I don't recall ever seeing a Mercator projection. Maybe the local maps were, like when it was showing a single country, but of course it doesn't matter a lot at that point as the distortion in a small area isn't that large whatever kind of projection you use.

Comment Re:News stories say that is true. More detail: (Score 1) 126

= = = Seattle: Together with abusive companies and bad city management, Seattle is a miserable place.

Houses in Seattle are expensive: Seattle bumps Boston as the most expensive U.S. housing market that's not in California. [geekwire.com]

Rent is expensive: Seattle rent is 5th most expensive in U.S. [curbed.com] = = =

Your points 2 and 3 and difficult to reconcile with point 1, at least from a microeconomic point of view. And all techies are good free market purists, right?

sPh

Comment That's how these things always go (Score 4, Insightful) 125

Whenever there's a "language popularity" thing online they always do their research by looking at what people are doing online. Either what they are talking about, what they are sharing, etc. Somehow none of them ever consider how horribly skewed this is.

The simplest counterexample to something like this is embedded software. It is unarguable that there's a lot of development of that going on. Everything today gets controlled with a micro-controller or small CPU. Actual custom designed ASICs/circuits are reserved for only a few applications, most things get a more general purpose device and do it in code. Your car, your cable modem, your microwave, your TV, etc all of them run code.

Well guess what? That embedded code isn't done in Javascript or Ruby or any of these other trendy languages. Often as not it is done in C/C++ (and sometimes partially or all assembly). It just isn't the sort of things that gets posted about online. First the code is almost always proprietary, so the project itself isn't going to get posted as it is property of the company that paid to have it written and second it is professionals working in teams doing it, not people who are getting started out or playing around. They are likely to get help internally, not talk about it on the Internet.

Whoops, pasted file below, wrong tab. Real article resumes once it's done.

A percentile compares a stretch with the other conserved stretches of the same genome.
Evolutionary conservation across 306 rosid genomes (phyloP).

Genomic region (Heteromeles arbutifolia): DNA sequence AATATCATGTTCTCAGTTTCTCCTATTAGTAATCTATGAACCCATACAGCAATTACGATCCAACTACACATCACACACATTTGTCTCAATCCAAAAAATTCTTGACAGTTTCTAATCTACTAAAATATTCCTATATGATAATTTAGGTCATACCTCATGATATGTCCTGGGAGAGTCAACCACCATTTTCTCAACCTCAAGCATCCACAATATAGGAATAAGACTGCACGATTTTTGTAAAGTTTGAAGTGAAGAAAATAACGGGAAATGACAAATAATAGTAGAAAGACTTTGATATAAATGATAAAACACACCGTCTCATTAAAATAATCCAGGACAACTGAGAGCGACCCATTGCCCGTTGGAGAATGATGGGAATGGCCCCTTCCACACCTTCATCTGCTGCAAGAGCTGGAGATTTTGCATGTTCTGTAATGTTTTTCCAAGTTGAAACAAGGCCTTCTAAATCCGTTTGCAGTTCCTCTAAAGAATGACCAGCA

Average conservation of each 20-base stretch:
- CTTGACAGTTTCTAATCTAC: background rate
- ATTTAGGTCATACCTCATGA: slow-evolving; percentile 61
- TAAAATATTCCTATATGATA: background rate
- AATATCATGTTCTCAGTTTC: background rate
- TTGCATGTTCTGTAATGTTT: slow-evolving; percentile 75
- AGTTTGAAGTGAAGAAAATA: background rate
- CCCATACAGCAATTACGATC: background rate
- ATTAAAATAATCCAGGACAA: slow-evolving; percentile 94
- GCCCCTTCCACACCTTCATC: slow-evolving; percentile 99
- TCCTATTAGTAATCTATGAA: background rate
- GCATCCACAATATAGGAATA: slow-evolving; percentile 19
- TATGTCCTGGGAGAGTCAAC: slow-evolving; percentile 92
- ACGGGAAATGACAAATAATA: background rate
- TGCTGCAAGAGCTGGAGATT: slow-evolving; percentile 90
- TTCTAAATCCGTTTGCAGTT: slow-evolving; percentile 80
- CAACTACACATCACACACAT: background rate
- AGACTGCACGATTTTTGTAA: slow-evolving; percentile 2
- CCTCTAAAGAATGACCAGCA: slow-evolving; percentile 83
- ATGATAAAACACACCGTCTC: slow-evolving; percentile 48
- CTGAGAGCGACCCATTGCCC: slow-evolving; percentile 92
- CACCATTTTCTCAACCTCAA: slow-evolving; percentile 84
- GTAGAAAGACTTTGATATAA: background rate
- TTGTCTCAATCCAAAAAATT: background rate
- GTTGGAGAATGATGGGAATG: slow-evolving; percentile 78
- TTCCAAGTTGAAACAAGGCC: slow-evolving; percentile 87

So if you want to look at Github to see what is popular on Github, that's cool, but when people try to generalize that to development overall, it is false. To get a feeling for what is really popular in software development you'd have to poll programmers working at a variety of big companies since that's where a lot of the code is being generated.

Comment Re:Too many stories (Score 1) 299

Oh man! Good times. I had an experience very similar to your #4.

I was a consultant for a securities group, doing PC maintenance for college money on the side. Owner was a know-it-all type. He had a Novell 3.11 server holding all his corporate data. Ran out of room, so he had me span a second disk onto his virtual volume. I wasn't a Novell expert but I gave it a go. It was my first time on this particular system. I explained to him how this created another point of failure, you need to do backups, and so on. And soon, because the other drive was "singing". You know the sound, the sound of a platter drive that's getting ready to die.

I talked him into buying a tape drive. Did they ever use it? No. I made a script to make it easy. One command. Still no.

His PC had a tape drive. I set that to automatically back up the Novell server after hours. He figured it out and disabled it.

One day they get a card in the mail. It was the local power company. "We will be performing line maintenance for your block at 10am a week from now. Please turn off all of your electronic equipment while we perform our maintenance."

I'm sure you know how this story ends. =)

Comment Re:About 15 years ago, but I'll never forget him (Score 1) 299

Yup, afraid so. A large-ish company with about 3-400 employees making a popular product you probably have heard of if you're into cars.

It was right after the dot-com bubble burst. If you were in IT you were lucky to be working at all, at least in my neck of the woods anyways. I was laid off when they hired me in and considered myself lucky. It's also the only job I ever quit without giving a two week notice.

When I quit HR called me in to lecture me about how unprofessional that was. A few months later she also quit without putting in a two week notice. Her and the company's CFO went out drinking margaritas at lunch...and just never came back.

Everyone has one stain on their resume, that place is mine.